The International Forum for Responsible Media Blog

Month: February 2012 (Page 1 of 6)

Teflon Rupert escapes the Fred the Shred treatment – Brian Cathcart

What does it take to get a corporate scandal on to the front pages of the mass-circulation papers? Business, after all, is abstract and dull, and you don’t sell tabloids with abstract and dull. What you need, by and large, is a bogey-man, a human lightning rod for outrage and mockery. Think Gerald Ratner or Ernest Saunders. Think Tony Hayward of BP. Think Fred the Shred. Continue reading

When is being in public, private? – David Rolph

A person’s expectation of privacy in a public place has been given new focus in a recent European Court of Human Rights judgment involving Princess Caroline of Monaco. Media law academic Dr David Rolph looks at the decision, and the implications for Australia The recent decision of the European Court of Human Rights in Von Hannover v Germany (No 2) has raised the issue of expectations of privacy in public places. Continue reading

News Media and “New Media” – New Zealand Law Commission Consultation on Regulation

The Law Commission of New Zealand is undertaking a review of the current regulatory regime for news media with respect to its adequacy in catering for new and emerging forms of news media – sometimes referred to as the “new media”.  It published a comprehensive “Issues Paper” [Word] for consultation on 12 December 2011.  Responses are required by 12 March 2012 and can be made online. Continue reading

A load of hype? The phone hacking scandal may be bigger than we thought – Brian Cathcart

Yesterday was a day of breathtaking Leveson revelations. Here is one: on or just before 16 September 2006 Rebekah Brooks received a phone call from a police officer who briefed her at length about the phone hacking investigation then under way.

By that time (although they would insist otherwise for years) the Metropolitan Police already knew that hacking had been conducted on an industrial scale and that several News of the World staff were probably involved, but Brooks was assured in that call that only one reporter would be prosecuted and that her company would not be troubled further. Continue reading

Freedom of the press and statutory regulation – lessons from Finland?

The “Reporters without Borders” latest “Worldwide Press Freedom Index” for 2011-2012” has been referred to in the press on a number of occasions recently – and we had a post about Trevor Kavanagh’s reliance on it.   Another interesting point which emerges from this Index concerns the joint number 1 country, Finland.   As a number of commentators have pointed out Finland has – in common with a number of other highly ranked countries – a system of self-regulation for the press (see, for example, this post on fullfact.org).  It is, however, interesting to note that Finland also has a statutory framework for the exercise of freedom of expression by the media.  Continue reading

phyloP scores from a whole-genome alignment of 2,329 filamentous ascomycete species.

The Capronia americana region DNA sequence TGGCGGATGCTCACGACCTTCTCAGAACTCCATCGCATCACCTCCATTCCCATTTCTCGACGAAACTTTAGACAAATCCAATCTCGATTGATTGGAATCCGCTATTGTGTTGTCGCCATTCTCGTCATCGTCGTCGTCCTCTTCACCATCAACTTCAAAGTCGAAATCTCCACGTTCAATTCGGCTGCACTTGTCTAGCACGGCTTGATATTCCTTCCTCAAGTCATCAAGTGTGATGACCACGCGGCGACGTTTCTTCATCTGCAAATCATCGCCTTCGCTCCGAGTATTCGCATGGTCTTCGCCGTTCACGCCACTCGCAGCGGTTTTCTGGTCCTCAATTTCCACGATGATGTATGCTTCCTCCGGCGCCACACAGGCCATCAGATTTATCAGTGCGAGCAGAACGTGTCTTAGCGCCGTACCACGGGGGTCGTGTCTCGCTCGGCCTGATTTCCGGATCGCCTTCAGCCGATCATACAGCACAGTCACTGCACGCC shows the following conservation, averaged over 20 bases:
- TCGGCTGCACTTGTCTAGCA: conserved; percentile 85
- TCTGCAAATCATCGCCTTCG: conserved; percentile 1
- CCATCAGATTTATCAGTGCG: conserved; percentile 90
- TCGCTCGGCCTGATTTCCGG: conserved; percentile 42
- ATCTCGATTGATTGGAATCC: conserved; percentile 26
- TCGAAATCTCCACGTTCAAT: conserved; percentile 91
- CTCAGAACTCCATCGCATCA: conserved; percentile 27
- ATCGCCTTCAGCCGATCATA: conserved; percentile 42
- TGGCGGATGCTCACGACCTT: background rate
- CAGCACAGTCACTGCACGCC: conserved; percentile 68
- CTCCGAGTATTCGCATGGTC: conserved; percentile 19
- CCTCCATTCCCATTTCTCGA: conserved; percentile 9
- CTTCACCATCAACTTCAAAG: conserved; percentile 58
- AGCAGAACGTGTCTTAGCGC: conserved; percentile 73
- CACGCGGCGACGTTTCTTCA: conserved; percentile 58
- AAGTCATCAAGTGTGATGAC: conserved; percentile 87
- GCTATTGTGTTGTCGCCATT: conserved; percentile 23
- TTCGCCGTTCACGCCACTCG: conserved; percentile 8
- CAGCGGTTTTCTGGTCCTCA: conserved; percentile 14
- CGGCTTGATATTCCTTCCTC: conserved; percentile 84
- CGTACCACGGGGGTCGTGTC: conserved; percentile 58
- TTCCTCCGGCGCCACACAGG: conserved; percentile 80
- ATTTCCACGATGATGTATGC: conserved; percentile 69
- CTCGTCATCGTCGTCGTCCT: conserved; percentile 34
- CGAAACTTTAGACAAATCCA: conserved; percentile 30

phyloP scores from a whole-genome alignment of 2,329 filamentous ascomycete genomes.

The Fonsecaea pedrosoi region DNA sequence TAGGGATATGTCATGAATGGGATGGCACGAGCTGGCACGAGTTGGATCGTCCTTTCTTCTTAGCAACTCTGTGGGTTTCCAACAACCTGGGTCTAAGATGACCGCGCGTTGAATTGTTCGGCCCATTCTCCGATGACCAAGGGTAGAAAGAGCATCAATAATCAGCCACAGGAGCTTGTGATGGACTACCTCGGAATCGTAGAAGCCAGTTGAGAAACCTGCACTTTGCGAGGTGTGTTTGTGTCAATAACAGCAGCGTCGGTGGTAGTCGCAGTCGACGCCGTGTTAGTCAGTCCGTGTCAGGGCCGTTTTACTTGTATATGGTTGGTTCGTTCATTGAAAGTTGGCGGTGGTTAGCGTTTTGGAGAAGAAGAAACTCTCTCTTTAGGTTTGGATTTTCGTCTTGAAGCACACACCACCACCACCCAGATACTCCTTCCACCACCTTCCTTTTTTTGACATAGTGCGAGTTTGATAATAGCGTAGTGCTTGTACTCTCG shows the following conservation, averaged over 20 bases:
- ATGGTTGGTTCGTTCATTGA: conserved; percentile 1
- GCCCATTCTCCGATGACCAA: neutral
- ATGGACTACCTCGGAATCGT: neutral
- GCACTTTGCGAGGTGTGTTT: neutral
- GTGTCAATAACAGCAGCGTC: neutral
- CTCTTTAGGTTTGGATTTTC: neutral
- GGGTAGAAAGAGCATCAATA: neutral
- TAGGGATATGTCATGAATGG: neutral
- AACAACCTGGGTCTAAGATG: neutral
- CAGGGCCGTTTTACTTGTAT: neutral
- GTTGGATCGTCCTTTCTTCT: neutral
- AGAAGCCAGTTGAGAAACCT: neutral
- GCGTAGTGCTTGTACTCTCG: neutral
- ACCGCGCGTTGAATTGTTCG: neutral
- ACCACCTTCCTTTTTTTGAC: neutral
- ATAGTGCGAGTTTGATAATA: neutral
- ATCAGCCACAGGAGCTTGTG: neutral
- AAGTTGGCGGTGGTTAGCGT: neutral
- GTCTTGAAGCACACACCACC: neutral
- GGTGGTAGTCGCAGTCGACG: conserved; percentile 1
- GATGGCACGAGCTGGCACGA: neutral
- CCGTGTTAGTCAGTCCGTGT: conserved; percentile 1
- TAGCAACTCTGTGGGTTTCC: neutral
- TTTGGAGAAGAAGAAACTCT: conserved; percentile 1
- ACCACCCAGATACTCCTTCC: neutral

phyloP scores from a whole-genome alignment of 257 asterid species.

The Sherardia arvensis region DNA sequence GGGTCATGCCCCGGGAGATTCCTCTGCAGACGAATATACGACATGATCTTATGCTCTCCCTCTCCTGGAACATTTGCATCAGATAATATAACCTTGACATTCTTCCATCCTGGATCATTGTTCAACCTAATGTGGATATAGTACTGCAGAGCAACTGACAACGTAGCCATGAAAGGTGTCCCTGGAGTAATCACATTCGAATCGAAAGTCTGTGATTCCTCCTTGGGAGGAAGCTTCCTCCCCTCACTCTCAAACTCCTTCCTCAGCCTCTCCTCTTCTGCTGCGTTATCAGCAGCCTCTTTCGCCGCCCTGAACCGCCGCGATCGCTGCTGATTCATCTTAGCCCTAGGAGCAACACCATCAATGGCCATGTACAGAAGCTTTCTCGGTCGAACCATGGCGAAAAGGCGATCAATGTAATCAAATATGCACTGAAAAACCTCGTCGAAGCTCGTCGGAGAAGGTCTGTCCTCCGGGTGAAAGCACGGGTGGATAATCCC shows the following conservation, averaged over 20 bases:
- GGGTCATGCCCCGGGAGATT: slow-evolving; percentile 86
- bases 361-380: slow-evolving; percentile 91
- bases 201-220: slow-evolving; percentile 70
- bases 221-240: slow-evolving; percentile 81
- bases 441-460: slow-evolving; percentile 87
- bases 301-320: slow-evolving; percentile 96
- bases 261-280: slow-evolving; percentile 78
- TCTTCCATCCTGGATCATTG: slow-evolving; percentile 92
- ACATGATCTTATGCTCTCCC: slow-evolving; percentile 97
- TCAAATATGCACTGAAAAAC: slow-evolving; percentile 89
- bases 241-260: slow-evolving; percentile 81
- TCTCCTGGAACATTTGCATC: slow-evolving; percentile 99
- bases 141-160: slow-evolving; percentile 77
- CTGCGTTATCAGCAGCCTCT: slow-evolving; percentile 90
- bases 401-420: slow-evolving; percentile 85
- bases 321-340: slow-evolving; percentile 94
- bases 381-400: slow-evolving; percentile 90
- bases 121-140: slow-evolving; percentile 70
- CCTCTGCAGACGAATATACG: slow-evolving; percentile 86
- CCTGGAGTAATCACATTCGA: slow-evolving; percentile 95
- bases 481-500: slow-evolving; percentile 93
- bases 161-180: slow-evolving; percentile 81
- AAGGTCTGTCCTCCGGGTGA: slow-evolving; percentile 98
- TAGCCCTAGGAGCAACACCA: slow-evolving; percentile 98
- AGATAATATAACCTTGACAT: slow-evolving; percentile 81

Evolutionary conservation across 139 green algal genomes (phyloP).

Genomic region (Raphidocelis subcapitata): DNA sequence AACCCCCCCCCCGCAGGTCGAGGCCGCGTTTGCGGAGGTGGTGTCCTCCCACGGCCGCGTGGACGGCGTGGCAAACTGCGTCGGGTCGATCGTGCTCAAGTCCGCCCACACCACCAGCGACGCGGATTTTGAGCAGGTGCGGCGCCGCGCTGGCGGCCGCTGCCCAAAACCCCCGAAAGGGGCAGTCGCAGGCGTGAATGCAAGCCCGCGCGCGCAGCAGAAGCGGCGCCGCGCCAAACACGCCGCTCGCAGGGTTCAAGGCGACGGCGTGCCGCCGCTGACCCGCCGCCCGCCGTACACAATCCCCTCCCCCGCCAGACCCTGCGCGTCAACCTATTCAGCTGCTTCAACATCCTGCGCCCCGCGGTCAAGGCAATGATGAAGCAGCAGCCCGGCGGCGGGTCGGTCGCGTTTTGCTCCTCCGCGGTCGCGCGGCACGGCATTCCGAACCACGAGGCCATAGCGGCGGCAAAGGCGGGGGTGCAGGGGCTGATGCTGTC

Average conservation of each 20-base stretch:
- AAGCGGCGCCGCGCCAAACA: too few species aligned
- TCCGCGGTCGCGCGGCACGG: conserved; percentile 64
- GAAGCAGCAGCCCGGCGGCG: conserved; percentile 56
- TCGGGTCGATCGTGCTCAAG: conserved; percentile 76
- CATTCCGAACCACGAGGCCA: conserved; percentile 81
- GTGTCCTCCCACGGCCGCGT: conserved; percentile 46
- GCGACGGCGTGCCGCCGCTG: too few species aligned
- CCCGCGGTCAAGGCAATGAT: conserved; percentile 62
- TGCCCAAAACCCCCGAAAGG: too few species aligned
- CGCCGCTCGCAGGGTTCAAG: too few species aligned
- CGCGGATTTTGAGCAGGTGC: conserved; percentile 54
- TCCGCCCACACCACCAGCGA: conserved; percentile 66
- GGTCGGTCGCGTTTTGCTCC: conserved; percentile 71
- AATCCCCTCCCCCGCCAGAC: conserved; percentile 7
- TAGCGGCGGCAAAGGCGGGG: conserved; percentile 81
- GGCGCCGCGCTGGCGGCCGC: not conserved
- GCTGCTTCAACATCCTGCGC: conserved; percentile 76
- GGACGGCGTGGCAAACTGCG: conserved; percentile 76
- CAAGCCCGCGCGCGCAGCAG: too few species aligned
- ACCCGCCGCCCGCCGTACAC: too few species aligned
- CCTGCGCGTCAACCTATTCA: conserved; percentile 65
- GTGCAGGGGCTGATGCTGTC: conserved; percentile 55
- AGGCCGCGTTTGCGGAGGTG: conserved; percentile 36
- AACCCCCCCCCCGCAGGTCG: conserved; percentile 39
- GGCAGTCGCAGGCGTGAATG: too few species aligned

The police knew it all in 2006 but they hid their knowledge. Why? – Brian Cathcart

Some history has been rewritten for us this morning at the Leveson inquiry. For years we have been given to understand that the material seized from Glenn Mulcaire in August 2006 was confused and barely penetrable. The Metropolitan Police were slow to realise the scale and depth of the hacking problem, it was always said, because they didn’t know. And they didn’t know in large measure because they did not spare the resources required to work through three bin bags of chaotic and obscurely-written paperwork. Continue reading

Grand Chamber Seeks to Clarify Balancing of Article 10 and Article 8 – Rónán Ó Fathaigh

The Grand Chamber of the European Court delivered two judgments recently concerning the appropriate balancing exercise where there is a conflict between the right to freedom of expression and the right to respect for private life. The judgments in Von Hannover (No. 2) v. Germany and Axel Springer v. Germany both concerned publication by newspapers of various details of well-know figures. Of the two, Axel Springer is arguably of more significance, and resulted in a divided Grand Chamber (12-5 majority) finding a violation of Article 10. Continue reading

Case Law: Sugar v BBC, battle for the Balen Report results in bitter sweet BBC victory – Sara Mansoori and Claire Darwin

In the long-running case of Sugar (Deceased) v British Broadcasting Corporation [2012] UKSC 4, the Supreme Court had to determine to what extent the Freedom of Information Act 2000 (“the Act”) applies to information held by the BBC for journalistic purposes. This was the second time that the case had reached the highest court, the first time being in February 2009 when the House of Lords allowed Mr Sugar’s appeal and held that even in relation to a FOI request that was beyond the scope of the Act, the BBC remained a public authority for the purposes of the Act. Continue reading

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